Helping Seniors in Maine Approximately 17,200 Mainers aged 65 years and older lived in food insecure households in 2019, according to Jessica Donahue, the director of marketing and communications for Good Shepherd Food Bank in Lewiston. Donahue referenced

Feeding America’s statistics which showed that Maine has one of the highest rates of senior hunger in the nation. Many factors contribute to this, including lack of adequate economic resources, social isolation, health issues and functional impairments, and feelings of stigma, embarrassment and shame. “These factors are especially important for seniors because they compound food insecurity and other issues,” said Donahue. “Lack of transportation and access to public transportation options can also be a barrier to using the charitable food network.”

Many Resources Available Though thousands of Maine seniors were identified as food insecure in 2019, the good news is that many resources are available for those who need food. Organizations in all 16 counties are partnering with the Good Shepherd Food Bank to meet the nutritional needs of Maine seniors, said Donahue. “The mission of Good Shepherd Food Bank is to eliminate hunger in Maine by improving access to nutritious food to people in need, building strong community partnerships, and mobilizing the public in the fight to end hunger,” said Donahue. “The Food Bank distributes millions of pounds of food to local partner agencies that serve all 16 counties in Maine. These partners include food pantries, meal sites, shelters, senior centers, healthcare facilities and school programs. Together with this network, the Food Bank is finding new and effective ways to provide nourishing food and hope to our neighbors in need. Good Shepherd Food Bank is also working to find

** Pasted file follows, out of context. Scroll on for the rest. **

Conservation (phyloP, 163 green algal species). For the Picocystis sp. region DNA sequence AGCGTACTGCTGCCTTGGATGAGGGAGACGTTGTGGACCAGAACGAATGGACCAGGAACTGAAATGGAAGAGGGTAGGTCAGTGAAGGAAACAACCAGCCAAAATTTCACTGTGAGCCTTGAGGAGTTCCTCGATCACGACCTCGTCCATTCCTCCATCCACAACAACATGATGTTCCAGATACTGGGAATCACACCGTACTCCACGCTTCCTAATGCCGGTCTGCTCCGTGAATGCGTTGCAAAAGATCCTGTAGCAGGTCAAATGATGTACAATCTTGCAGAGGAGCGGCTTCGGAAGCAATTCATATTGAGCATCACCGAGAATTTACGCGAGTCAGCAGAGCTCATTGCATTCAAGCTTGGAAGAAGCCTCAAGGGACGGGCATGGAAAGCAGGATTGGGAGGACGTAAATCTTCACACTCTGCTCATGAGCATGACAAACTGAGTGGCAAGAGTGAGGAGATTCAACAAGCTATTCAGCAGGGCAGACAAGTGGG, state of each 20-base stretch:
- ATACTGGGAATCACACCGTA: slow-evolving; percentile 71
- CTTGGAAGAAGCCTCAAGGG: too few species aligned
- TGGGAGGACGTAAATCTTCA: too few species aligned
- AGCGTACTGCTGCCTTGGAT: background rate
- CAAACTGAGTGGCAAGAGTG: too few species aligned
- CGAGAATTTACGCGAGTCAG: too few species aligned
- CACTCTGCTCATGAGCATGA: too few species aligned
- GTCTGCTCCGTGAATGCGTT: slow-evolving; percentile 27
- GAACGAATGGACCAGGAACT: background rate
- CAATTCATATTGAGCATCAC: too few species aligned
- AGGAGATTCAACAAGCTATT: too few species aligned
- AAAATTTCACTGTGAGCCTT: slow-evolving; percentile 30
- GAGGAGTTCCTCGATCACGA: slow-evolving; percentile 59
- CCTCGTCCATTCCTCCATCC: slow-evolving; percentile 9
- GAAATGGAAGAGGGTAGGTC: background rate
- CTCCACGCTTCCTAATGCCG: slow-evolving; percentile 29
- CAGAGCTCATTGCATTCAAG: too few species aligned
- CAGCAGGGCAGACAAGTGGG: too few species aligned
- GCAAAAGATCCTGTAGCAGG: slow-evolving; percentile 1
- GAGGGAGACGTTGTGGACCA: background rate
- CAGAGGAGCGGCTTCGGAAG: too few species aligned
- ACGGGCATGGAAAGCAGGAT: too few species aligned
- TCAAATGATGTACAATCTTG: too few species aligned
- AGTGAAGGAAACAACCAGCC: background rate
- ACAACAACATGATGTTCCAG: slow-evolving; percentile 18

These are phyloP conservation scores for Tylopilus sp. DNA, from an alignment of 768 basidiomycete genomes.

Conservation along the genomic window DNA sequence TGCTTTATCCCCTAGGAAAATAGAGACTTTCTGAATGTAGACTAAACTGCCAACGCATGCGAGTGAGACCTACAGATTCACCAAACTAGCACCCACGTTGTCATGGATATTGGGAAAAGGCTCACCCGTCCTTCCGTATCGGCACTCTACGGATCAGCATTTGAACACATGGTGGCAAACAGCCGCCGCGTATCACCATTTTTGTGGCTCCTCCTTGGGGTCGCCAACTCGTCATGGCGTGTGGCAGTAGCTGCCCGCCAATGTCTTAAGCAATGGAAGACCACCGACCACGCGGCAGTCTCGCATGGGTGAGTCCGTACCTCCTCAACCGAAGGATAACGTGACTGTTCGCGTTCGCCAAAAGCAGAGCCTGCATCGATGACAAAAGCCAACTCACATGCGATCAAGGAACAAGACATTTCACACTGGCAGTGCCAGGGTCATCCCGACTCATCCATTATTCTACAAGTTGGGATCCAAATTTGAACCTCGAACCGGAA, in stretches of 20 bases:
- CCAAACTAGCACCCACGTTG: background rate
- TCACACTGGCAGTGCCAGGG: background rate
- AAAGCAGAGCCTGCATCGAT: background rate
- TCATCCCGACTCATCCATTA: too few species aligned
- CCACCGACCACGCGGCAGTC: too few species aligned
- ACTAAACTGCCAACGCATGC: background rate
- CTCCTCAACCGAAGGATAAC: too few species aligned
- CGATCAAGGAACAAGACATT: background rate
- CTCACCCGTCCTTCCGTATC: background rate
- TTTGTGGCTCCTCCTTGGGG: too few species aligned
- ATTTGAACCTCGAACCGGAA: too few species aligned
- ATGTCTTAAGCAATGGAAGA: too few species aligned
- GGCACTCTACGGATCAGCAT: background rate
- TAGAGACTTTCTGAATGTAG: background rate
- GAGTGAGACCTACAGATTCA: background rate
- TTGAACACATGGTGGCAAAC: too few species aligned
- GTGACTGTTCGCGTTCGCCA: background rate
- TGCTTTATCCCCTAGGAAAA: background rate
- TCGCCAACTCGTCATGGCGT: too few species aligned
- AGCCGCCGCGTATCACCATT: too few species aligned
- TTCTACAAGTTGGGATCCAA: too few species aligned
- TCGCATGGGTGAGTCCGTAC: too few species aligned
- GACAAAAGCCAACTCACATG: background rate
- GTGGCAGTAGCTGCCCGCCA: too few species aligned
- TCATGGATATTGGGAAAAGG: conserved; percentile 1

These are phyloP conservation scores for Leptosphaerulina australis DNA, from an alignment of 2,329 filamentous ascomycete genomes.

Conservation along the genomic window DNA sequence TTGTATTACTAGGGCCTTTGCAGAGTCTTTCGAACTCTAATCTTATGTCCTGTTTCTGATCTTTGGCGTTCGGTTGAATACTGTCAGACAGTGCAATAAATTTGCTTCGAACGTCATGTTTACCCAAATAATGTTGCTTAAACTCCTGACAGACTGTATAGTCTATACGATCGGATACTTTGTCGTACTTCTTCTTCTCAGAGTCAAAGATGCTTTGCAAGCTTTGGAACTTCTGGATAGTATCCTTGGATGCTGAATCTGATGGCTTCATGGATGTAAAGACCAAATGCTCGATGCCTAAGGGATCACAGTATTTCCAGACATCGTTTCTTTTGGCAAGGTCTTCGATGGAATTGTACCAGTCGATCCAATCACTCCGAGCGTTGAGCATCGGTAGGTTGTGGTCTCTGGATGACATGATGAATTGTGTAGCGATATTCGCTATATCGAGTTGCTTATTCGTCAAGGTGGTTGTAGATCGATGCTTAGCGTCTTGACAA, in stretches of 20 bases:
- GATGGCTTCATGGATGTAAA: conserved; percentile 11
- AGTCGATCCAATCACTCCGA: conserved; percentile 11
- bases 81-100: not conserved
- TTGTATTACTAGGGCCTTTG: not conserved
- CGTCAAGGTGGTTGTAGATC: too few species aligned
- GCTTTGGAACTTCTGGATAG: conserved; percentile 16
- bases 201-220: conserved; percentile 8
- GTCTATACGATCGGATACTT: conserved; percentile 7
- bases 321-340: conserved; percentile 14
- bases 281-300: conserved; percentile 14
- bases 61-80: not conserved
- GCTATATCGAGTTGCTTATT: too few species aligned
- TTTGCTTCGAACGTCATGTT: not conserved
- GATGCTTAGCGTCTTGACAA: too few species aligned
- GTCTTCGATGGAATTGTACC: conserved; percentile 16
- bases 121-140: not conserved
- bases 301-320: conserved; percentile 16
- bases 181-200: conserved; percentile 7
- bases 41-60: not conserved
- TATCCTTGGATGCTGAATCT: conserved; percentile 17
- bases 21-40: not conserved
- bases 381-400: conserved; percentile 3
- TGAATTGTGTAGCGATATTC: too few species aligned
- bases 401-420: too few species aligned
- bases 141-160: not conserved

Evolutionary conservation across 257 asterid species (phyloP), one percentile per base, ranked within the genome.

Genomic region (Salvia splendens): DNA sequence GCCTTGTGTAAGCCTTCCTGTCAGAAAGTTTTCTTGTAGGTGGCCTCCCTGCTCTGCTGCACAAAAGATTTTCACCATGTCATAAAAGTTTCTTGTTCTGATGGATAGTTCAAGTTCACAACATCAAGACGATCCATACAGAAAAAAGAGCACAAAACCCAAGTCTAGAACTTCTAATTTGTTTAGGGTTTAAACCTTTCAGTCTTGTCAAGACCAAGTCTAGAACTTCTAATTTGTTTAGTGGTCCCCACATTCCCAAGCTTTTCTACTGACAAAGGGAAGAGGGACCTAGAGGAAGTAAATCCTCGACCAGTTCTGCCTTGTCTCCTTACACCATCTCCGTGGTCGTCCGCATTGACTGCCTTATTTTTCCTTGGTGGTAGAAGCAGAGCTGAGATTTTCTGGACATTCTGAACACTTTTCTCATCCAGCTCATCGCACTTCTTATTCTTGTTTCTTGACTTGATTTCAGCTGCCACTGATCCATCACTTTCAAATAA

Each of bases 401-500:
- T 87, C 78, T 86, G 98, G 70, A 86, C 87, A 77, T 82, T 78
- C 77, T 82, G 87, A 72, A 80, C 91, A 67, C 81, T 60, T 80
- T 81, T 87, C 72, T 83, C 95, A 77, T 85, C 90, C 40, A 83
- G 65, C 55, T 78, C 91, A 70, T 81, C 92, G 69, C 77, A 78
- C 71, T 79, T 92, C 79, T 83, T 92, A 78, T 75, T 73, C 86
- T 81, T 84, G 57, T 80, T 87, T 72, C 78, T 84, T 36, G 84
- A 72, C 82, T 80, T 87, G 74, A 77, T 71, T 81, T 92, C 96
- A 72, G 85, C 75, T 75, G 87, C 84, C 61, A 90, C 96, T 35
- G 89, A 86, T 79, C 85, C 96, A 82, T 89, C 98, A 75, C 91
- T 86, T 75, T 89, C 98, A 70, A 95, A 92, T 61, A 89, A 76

SENIOR LIVING • Bangor Daily News Special Advertising Section • March 4, 2022

long-term solutions to hunger by engaging in advocacy, research and strategic initiatives to create a hunger-free Maine.” Good Shepherd Food Bank opened a second distribution center in Hampden in 2019. She said that strategically located facility allows them to distribute more food, more frequently and more efficiently to central, northern and Downeast Maine. Their goal is for everyone struggling with hunger to have access to the nutritious food they need to thrive, when and where they need it, by 2025. “We are currently working with food donors, philanthropic supporters and local partners across the state to reduce the impact of hunger and make Maine a stronger, better place to work and live,” Donahue said.